Methodist Church of Japan Cathedral, c. 1920.

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“The Japan Methodist Church (Nippon Methodist Kyokwai) is one of the most progressive and influential denominations in Japan. It has been the great and good fortune of that church to be under a strong and influential leadership both native and foreign.

“Among the bishops and other high officials of that church in Japan were and are men of supreme devotion sound judgment and high intellect who have been the guiding spirits not only of that church alone but of the entire Christian forces in Japan.

“… The great success of the Centenary Movement of the Methodist Episcopal Churches of the United States which with the Methodist Church of Canada united in Japan to form the Japan Methodist Church had much to do with this decision.

Japan Review, November 1920

Methodist Church of Japan Cathedral, c. 1920. The autonomous Methodist Church of Japan (Nippon Methodist Kyokwai) was formerly organized May 22, 1907, almost 35 years after the Methodist Episcopal Church began its first mission work in Japan. Clockwise from the upper-left: Sunday School auditorium, the Cathedral, and the “Japan Room”.

See also:
Women’s Foreign Missionary Society of the Methodist Episcopal Church, c. 1910
Ginza Methodist Church, c. 1915

The first modern-day Christians arrived in the 1850s with Admiral Matthew Perry, whose fleet of “Black Ships” was sent by the US to more or less force Japan to open itself to trade. In 1873, the ban on Christianity – strictly enforced during the feudal Tokugawa period – was lifted by the government and, that year, the first resident missionaries, Rev. and Mrs. Robert S. Maclay, arrived from the Methodist Episcopal Church. Mission bases were set up in Tokyo, Nagasaki, and Yokohama, and Maclay was instrumental in the founding of what is now Aoyama Gakuin University.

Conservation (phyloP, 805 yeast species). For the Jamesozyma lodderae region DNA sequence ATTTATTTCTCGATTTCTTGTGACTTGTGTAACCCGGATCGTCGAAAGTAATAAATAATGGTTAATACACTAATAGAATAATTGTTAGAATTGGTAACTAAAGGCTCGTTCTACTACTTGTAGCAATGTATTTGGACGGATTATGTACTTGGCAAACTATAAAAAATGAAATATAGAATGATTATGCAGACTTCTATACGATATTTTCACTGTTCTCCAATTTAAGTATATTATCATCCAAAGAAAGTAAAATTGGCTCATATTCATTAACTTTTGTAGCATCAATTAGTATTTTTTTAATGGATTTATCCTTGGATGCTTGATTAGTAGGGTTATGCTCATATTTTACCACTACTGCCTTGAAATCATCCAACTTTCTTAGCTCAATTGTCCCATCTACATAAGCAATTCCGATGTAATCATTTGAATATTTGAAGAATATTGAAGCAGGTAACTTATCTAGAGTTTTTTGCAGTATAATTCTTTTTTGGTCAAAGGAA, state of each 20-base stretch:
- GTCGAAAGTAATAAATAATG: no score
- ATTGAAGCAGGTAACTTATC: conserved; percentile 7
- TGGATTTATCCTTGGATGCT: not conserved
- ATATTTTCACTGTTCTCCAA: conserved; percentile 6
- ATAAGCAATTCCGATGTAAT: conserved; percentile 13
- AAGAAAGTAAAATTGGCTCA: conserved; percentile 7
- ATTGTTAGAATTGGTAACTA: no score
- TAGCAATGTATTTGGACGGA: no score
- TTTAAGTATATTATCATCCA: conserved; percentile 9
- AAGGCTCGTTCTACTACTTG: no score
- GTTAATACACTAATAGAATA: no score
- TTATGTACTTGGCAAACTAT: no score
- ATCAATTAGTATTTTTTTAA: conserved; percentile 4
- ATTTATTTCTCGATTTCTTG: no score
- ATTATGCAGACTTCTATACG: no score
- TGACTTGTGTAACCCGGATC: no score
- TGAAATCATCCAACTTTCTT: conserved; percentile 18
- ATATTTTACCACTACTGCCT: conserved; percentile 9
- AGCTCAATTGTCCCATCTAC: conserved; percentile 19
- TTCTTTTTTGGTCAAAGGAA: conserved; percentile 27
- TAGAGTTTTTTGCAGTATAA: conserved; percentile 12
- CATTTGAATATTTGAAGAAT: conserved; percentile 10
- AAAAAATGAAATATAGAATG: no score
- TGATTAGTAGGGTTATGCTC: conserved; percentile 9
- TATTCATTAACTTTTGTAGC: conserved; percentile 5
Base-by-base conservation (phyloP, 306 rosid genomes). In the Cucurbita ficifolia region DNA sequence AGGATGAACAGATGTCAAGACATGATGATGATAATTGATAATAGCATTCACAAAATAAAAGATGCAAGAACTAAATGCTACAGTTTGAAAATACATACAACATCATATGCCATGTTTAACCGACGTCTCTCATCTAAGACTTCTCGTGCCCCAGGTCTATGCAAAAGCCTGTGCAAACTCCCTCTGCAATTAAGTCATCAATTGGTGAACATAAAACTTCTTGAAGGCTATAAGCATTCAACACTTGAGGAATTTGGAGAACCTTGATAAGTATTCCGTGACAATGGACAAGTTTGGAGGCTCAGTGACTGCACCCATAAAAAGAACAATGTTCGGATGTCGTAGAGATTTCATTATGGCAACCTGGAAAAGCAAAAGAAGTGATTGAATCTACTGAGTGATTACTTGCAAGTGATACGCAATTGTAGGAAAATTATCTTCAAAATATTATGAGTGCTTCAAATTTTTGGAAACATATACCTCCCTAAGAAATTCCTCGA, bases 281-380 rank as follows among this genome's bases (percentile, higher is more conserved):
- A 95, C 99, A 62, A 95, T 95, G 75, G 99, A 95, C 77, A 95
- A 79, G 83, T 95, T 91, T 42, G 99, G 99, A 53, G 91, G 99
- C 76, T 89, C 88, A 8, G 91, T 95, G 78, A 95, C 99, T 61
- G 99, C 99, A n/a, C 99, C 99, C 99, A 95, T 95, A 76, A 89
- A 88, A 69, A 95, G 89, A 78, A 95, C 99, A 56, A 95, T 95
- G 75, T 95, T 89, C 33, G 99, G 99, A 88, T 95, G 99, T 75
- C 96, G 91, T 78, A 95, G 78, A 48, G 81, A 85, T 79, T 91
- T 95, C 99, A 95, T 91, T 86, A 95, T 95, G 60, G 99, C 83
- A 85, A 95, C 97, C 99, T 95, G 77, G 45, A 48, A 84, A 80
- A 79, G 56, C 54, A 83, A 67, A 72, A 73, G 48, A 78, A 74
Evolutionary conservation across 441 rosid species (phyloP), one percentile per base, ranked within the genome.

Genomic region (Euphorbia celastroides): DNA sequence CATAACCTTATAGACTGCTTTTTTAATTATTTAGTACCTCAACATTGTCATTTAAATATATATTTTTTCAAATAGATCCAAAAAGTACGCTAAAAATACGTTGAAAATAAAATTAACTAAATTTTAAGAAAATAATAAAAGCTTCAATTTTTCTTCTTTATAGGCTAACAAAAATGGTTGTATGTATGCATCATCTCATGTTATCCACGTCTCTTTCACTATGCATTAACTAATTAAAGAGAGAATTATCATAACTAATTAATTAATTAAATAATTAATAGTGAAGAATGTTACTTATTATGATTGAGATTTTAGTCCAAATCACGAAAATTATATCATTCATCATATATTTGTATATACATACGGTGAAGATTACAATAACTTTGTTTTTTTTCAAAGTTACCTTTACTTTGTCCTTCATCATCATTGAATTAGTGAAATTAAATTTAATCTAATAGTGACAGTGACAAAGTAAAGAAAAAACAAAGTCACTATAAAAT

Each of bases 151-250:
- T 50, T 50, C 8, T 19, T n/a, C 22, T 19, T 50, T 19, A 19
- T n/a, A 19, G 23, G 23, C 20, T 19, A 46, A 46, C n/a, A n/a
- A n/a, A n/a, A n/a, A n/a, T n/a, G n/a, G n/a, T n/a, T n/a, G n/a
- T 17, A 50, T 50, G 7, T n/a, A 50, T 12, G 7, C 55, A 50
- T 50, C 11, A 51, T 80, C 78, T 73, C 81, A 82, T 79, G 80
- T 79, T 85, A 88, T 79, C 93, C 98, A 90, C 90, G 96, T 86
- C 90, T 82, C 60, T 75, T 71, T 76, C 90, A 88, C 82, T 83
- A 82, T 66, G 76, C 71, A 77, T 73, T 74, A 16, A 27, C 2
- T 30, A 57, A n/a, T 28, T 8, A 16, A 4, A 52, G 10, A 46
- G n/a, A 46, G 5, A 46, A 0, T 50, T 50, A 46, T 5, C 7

In 1884 the Methodist Episcopal Church General Conference Committee on Missions organized the work in Japan into an annual conference. The conference had 32 clergy members–13 missionaries and 19 Japanese ministers–along with 1,148 church members, 241 probationer members, and 1,203 persons enrolled in Sunday schools.

By 1895, the Japan Conference had nine districts, 68 clergy–18 American missionaries and 51 Japanese clergy. There were 3,371 members and 668 probationers. The Women Foreign Missionary Society had 23 missionaries stationed in Japan – 19 working in schools and the rest with Bible Women in evangelistic missions.

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